The interior of the Coupe mirrors that of the cabriolet up front – right on down to the height of its seats. The rear, however, has been completely revised, with the rear seats making way for a parcel shelf and a handy load through feature that can be accessed from the driver’s seat. The boot is 120-litres larger than that of that of the hatchback at 280-litres thanks to the lack of rear seats, but a cross member running through the floor means the load bay is not flat.

Should I buy one?

If you can live with the striking looks and driving appeal is a priority, it’s certainly worth considering. Pricing is yet to be announced. But the Mini Coupe retains all the fundamentals that have made the hatchback such an outstanding success over the past decade or so.

It’s tremendously entertaining, and with all that space up back is highly practical by two seater standards. Be warned, though, a Roadster version is also planned to join the Mini line-up in early 2012. It, we suspect, may be even more fun.

Mini Coupé Cooper S

Price: na; Top speed: 143mph; 0-62mph: 6.9sec; Economy: 48.7mpg; CO2: 136g/km; Kerb weight: na; Engine, type, cc: 1598cc turbocharged petrol; Power: 181bhp at 5500rpm; Torque: 177lb ft at 1600-5000rpm; Gearbox: 6spd manual

Join the debate

Comments
35

7 June 2011

One of my earliest motoring memories is being driven round at what seemed like great speed in a Mini pick-up my dad used at work. Surely the next logical step, now they have gone this far?

7 June 2011

Struth, that's hideous!

7 June 2011

[quote McJohn]

Struth, that's hideous!

[/quote]

Totally agree - For 'striking looks', read 'pig ugly'.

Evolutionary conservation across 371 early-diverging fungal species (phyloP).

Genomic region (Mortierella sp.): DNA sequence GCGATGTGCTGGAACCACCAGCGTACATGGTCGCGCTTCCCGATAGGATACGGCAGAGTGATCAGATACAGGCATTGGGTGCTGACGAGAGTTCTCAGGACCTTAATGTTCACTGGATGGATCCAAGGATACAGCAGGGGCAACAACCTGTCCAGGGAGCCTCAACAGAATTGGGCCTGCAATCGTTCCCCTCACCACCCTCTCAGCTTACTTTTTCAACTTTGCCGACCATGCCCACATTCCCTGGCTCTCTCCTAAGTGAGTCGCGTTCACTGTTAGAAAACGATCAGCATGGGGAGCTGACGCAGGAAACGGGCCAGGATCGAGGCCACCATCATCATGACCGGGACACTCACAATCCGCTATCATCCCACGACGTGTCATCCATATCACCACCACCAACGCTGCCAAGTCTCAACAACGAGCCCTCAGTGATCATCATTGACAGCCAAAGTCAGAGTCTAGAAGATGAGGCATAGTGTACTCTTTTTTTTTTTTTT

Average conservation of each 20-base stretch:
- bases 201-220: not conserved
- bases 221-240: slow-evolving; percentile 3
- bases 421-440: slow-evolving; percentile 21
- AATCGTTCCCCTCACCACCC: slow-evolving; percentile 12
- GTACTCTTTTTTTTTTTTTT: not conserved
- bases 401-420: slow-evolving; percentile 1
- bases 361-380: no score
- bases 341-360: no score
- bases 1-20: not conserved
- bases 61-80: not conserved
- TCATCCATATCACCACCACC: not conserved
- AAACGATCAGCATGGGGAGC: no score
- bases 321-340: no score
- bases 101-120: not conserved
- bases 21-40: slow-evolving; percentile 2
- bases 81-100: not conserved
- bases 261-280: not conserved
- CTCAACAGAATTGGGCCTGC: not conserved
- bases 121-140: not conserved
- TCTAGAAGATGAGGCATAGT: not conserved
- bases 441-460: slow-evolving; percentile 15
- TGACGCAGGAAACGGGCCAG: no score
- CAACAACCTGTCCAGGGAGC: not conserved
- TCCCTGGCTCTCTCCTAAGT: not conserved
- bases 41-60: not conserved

I didn't mind the first 'New' Minis, but every consecutive version since has just got uglier and uglier. Have to admit I'm of the 'less is more' school.

...and don't get me started on the Clubman with it's asymmetric doors - fine for (most of) the rest of Europe, but completely loopy in the UK.

7 June 2011

[quote McJohn]

Struth, that's hideous!

[/quote] Yes, but then you like the "Aston Martin" Cygnet!

7 June 2011

BMW are clearly positioning themselves to produce the ugliest cars on the market. 5 Series GT, Mini Countryman, forthcoming 1 Series.... the list goes on. This must be their sixth successful attempt. Just seems a very odd niche to pursue.

7 June 2011

Have they done no customer research whatsoever, would any heterosexual male really want to been seen dead in that, and who named it Colin Firth? The mini cooo coo coo coo coupe coo cccc cc cooper s..

7 June 2011

[quote Autocar]A Mini model set to appeal to male buyers more than any other. At least, that’s what Mini is saying about its new Coupe[/quote]

In Germany may be where people like the Hoff are popular may be?

In the UK, this car is going to be predominantly purchased by young upwardly mobile women.

Must be the bean sprouts getting to them......

 

 

It's all about the twisties........

7 June 2011

Another non event in the so called evolution of the Mini brand.I cant see how its going to sell to men as Teg said it will be young ladies as usual.Oh and by the way its hideous!!!

Myk

7 June 2011

Sadly it looks exactly like what it is - the Cabriolet with an odd roof stuck on. There's just not enough differentiation from the normal Mini.

So the Roadster will be the Coupe with the roof taken off back off. Er... is that not just a Cabriolet with the rear seats taken out and a cut down windscreen? And of course, it'll be more expensive. Only someone like BMW could stick a roof on a convertible and then take it off again and claim it's something new and charge more for it.

7 June 2011

Ok, I'm struggling to understand...Autocar are telling me that if I can live with the rubbish looks, then the driving experience is worth it. Autocar are also telling me that there's very little difference between the driving experience in this and in the hatchback. The hatchback looks great, and will in all likelihood be cheaper. This looks like a slapped a*se.

What's the point in the Coupe then?